IN JUST six games, Luke Jackson has made a fair impression at Melbourne.
The first-year player, who was taken with pick No.3 in last year’s National Draft, has swiftly adapted to AFL level, with his athleticism and versatility a big plus for Dees fans.
Despite being hit with an early hamstring injury, his natural ability is certainly promising, and he’s one Melbourne’s development coach Matt Egan is a fan of.
“For a first-year, big man to come in and play is an incredible effort,” he told Melbourne Media.
“Jacko’s obviously still developing with his body and he showed this year, when he had his injury, that he’s still young and the rigors of AFL are pretty tough.
“But he’s shown that he can lead up and present and be strong and kick goals.
“He’s a ruckman of the future, but also a dangerous forward.”
There was much talk of the Demons’ decision to take Jackson with their first selection of last year’s Draft, having not seen a ruckman picked that high since West Coast’s Nic Naitanui in 2008 (pick No.2).
With his athletic ability being likened to that of a midfielder, his unique traits and willingness to follow up his own work were also big factors in the move.
And with such raw talent, it hasn’t taken long for Jackson to prove his worth.
“At the moment, he’s just a natural footballer, who sees it and goes after it,” Egan said.
“You see in his ruck work, he jumps up and gets after the ground ball, because he’s a competitive beast and just wants to win the ground ball.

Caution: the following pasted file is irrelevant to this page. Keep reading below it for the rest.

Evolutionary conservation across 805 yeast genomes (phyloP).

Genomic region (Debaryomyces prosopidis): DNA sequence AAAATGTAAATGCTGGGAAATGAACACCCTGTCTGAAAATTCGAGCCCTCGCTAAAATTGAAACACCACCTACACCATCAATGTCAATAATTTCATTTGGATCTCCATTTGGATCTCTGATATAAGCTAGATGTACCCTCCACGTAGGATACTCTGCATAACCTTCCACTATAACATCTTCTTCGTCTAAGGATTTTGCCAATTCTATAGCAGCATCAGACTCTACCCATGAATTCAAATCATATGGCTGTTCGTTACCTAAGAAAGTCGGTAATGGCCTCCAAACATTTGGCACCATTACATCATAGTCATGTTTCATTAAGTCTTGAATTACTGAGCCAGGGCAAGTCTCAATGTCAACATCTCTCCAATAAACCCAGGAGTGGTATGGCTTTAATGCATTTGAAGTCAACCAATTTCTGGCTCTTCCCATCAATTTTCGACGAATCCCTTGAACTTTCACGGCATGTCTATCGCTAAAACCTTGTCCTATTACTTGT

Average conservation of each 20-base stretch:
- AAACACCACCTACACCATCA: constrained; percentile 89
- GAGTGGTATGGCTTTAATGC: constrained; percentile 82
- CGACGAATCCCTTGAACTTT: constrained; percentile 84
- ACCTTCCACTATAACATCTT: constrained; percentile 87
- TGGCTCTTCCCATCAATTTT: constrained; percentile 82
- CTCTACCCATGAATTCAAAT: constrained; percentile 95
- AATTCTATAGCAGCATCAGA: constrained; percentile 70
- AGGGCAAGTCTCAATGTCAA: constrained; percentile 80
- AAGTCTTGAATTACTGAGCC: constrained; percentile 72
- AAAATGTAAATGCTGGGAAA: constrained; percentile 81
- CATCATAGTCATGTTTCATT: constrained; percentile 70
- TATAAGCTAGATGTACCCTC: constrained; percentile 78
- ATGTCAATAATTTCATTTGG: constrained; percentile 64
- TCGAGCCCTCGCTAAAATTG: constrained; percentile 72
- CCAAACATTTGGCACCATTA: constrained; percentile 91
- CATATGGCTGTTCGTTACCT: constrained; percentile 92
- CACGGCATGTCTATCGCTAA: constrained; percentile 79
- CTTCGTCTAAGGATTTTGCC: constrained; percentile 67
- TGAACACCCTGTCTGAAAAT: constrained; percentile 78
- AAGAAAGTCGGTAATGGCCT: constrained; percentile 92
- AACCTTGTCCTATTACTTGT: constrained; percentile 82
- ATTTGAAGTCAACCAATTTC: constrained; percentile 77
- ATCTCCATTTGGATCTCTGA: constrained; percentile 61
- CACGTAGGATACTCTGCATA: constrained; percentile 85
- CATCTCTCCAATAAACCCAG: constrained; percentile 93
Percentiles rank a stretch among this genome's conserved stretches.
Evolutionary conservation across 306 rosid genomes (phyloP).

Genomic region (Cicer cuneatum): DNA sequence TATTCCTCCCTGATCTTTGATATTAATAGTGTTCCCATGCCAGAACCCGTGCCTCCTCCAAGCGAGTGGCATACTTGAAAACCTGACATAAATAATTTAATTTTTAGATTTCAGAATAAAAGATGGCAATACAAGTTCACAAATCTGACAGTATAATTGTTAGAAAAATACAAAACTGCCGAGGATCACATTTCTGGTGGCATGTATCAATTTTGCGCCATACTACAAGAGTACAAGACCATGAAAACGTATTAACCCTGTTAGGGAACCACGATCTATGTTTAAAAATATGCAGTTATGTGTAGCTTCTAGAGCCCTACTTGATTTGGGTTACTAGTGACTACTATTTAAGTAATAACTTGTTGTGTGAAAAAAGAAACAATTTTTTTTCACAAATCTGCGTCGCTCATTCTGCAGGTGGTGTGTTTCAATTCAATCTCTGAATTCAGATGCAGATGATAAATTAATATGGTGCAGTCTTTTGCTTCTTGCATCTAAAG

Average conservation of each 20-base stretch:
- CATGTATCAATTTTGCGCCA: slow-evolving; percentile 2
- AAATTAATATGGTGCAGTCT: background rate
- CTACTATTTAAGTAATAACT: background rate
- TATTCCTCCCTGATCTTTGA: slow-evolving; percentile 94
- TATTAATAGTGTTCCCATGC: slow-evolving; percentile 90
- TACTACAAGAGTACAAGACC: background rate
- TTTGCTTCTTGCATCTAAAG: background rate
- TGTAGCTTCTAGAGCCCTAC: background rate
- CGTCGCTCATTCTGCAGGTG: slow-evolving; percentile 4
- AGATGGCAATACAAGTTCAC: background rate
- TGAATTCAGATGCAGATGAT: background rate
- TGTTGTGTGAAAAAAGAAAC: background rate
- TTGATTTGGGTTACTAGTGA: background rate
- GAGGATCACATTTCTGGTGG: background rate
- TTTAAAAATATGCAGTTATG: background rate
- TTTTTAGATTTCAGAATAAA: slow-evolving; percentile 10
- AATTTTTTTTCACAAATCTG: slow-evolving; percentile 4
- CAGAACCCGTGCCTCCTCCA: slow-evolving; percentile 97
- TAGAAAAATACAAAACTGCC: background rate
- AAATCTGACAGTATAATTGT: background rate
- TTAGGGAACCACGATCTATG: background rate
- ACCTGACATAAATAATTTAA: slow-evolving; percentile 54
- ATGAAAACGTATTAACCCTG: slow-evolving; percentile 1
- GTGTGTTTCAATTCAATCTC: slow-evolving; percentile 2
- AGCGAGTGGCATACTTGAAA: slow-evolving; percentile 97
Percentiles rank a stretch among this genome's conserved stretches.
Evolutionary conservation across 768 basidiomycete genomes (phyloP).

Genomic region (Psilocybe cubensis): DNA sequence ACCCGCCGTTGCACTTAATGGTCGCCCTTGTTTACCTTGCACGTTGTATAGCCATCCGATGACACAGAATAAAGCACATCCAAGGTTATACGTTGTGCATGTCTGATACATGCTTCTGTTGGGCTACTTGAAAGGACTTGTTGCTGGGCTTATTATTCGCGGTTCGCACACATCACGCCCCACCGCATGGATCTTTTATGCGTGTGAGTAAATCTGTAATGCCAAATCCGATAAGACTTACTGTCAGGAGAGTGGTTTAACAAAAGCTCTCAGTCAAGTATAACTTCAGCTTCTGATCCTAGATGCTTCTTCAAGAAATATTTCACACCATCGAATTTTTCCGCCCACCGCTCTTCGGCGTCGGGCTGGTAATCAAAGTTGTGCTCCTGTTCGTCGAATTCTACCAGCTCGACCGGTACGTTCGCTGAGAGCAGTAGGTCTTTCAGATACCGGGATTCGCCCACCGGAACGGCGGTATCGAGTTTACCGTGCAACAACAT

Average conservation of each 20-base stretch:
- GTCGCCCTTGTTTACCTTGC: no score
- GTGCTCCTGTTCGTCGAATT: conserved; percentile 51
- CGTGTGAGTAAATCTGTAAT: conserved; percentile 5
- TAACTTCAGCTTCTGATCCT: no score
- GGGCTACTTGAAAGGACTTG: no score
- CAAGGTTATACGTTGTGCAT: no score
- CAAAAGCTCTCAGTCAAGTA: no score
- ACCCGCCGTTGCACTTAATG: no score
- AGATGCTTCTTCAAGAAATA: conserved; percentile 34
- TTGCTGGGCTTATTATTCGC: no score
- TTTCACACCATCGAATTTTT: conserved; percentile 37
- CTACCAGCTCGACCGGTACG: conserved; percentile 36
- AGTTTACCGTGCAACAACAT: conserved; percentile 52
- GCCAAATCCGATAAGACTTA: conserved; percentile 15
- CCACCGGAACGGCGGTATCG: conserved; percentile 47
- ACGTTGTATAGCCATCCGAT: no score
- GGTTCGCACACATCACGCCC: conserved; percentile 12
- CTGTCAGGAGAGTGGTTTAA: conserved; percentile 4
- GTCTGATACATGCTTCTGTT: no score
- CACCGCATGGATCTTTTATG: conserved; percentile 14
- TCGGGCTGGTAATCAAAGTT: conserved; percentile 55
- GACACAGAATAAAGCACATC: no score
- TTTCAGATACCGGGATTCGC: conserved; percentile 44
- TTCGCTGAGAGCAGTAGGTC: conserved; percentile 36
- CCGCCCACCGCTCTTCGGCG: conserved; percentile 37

“He’s a great athlete and that’s why he can cover the ground and get over to the contests.”
Standing at 198cm tall, Jackson made his presence known in every game he featured this year, but his efforts were officially recognised in Round 10.
The 19-year-old was awarded a NAB Rising Star Nomination for his performance against Adelaide, where time up forward saw him kick two majors from eight disposals.
Jackson also recorded five score involvements, three insides 50s and two contested marks, while managing 14 hit-outs of his own in the ruck.
And while development is key, he looks to be an exciting, long-term prospect for the Demon faithful to follow.
“He still needs to learn the forward craft and leading patterns and working in a group of six as a forward, as he’s played most of his footy just in the ruck,” Egan said.
“He’s got a huge future learning the game and can be a balance between ruck and forward, which is a fair skill to have.”
Jackson’s debut season was topped off with a Harold Ball Memorial Trophy at last month’s Best and Fairest – Melbourne’s best first-year player award.